Washington Law Review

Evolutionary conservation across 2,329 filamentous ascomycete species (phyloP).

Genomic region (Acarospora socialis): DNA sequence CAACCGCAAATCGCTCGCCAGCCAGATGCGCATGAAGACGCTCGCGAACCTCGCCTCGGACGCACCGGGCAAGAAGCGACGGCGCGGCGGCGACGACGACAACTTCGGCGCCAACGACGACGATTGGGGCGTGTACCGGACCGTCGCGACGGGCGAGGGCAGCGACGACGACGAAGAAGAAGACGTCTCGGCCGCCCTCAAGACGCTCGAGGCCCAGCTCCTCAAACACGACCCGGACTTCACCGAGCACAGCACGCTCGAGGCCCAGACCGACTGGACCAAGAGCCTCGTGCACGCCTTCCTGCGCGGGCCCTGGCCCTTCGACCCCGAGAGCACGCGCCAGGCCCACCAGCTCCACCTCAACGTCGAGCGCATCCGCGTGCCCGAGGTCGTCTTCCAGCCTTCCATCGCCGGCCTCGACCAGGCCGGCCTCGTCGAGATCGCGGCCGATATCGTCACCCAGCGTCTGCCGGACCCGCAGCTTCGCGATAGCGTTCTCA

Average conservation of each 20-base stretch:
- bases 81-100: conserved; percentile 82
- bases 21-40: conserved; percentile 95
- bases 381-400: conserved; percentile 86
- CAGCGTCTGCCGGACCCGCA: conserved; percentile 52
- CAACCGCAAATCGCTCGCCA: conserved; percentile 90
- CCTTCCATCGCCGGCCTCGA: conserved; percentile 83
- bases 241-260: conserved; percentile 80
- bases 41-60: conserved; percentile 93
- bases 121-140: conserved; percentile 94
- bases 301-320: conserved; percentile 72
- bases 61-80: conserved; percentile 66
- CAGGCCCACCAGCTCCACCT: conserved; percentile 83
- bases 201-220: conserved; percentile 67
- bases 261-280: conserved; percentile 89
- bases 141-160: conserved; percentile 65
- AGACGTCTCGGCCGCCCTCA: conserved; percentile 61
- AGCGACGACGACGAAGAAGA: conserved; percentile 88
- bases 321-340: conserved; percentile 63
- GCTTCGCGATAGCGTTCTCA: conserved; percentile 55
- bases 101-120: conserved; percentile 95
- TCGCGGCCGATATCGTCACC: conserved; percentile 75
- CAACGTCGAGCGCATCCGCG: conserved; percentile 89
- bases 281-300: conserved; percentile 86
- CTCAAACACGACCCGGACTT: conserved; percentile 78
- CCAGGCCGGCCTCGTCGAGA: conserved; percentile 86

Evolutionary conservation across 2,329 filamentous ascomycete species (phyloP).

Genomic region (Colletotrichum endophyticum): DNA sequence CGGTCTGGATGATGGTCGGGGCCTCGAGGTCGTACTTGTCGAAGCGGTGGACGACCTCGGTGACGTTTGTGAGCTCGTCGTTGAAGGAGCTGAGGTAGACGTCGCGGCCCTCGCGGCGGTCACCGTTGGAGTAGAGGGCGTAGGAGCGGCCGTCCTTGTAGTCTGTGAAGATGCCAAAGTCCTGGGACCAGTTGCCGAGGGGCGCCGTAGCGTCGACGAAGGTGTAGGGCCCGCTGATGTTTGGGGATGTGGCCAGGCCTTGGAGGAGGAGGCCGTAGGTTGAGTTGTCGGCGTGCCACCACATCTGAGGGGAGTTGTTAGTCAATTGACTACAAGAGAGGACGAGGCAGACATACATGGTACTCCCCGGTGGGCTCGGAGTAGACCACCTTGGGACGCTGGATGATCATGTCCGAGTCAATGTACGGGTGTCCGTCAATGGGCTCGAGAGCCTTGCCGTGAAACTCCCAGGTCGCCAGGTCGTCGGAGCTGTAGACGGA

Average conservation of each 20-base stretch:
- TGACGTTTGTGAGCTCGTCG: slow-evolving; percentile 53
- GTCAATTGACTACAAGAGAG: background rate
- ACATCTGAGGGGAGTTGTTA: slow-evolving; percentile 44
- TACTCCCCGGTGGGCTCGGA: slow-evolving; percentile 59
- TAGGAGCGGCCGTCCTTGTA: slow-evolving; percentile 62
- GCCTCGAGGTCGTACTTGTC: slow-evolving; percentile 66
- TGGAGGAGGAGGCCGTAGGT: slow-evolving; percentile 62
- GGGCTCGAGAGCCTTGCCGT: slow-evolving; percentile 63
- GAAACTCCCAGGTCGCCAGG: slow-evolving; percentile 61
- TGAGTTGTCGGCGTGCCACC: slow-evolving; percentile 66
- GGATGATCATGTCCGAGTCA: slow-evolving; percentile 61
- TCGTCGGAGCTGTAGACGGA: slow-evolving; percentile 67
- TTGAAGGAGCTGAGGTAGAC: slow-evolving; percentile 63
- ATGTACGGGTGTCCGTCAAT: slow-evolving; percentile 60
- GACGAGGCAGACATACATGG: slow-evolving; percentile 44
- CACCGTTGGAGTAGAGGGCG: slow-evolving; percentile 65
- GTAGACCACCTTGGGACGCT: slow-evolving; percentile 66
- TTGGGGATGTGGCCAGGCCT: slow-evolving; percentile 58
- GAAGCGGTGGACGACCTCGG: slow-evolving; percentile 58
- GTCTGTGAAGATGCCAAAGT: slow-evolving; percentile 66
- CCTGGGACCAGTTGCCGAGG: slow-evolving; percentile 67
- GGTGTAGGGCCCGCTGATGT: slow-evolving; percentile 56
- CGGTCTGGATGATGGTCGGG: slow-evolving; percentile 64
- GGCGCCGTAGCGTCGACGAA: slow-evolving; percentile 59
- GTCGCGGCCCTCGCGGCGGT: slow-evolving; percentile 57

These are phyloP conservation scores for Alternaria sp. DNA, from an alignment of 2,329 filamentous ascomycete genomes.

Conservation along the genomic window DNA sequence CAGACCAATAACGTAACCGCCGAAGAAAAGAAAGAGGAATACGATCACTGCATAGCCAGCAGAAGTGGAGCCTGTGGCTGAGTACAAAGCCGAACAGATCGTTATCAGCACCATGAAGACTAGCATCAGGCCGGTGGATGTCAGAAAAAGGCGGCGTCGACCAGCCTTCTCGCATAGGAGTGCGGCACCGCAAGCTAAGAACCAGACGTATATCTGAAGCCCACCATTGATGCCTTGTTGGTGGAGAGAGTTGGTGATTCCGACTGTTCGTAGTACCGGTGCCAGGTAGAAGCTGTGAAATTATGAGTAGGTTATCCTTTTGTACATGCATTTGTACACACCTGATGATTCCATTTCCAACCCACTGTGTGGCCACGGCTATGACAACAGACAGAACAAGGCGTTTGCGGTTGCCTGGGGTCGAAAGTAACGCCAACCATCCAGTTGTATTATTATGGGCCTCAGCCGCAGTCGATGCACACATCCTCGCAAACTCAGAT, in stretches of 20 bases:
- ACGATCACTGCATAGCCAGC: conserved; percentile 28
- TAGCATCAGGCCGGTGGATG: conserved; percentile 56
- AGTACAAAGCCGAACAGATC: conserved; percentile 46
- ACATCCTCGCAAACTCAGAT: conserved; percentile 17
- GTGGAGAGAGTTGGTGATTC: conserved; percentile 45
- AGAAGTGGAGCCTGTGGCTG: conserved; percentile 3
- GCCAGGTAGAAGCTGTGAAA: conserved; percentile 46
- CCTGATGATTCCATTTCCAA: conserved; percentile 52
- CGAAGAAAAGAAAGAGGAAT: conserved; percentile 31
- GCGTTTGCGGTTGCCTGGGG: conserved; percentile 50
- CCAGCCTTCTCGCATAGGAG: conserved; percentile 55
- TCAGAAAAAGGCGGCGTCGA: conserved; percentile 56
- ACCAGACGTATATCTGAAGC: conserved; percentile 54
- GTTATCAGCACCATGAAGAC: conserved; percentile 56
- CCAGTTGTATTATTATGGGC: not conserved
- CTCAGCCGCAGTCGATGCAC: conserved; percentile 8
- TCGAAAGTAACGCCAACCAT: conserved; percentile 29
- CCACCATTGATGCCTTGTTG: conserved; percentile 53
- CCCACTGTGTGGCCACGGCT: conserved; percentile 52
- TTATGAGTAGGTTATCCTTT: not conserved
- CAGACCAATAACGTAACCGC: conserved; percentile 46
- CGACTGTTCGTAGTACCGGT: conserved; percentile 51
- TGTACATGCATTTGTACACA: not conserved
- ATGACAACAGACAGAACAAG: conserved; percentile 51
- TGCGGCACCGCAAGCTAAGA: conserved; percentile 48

In planning this necessarily brief statement concerning the Code of Evidence which has been approved by the American Law Institute, I found that I was confronted with a considerable problem of condensation. In the first place, what we have here is a Code, and necessarily the draftsmen have undertaken to cover the entire area of the law of evidence. In the second place, the treatment of many existing rules has been radical in character. And finally, it should be mentioned that a controversy arose between the reporter and his advisers on the one hand, and Mr. Wigmore, chief consultant, on the other, as to the method or technique which should be employed in the drafting of an Evidence Code, Mr. Wigmore expressing his disapproval of the Code in an article in the January, 1942, issue of the American Bar Association Journal. The result is that I can do no more today than refer to some of the salient features of the project. Specifically, I shall attempt only the following: 1-A brief reference to the background and history of the undertaking. 2-A word about the dispute as to method which I just mentioned. 3-Reference to some of the more significant changes which would be worked by adoption of the Code and 4-Finally, I shall venture a suggestion relative to the future study and consideration of the Code by the profession in our state.

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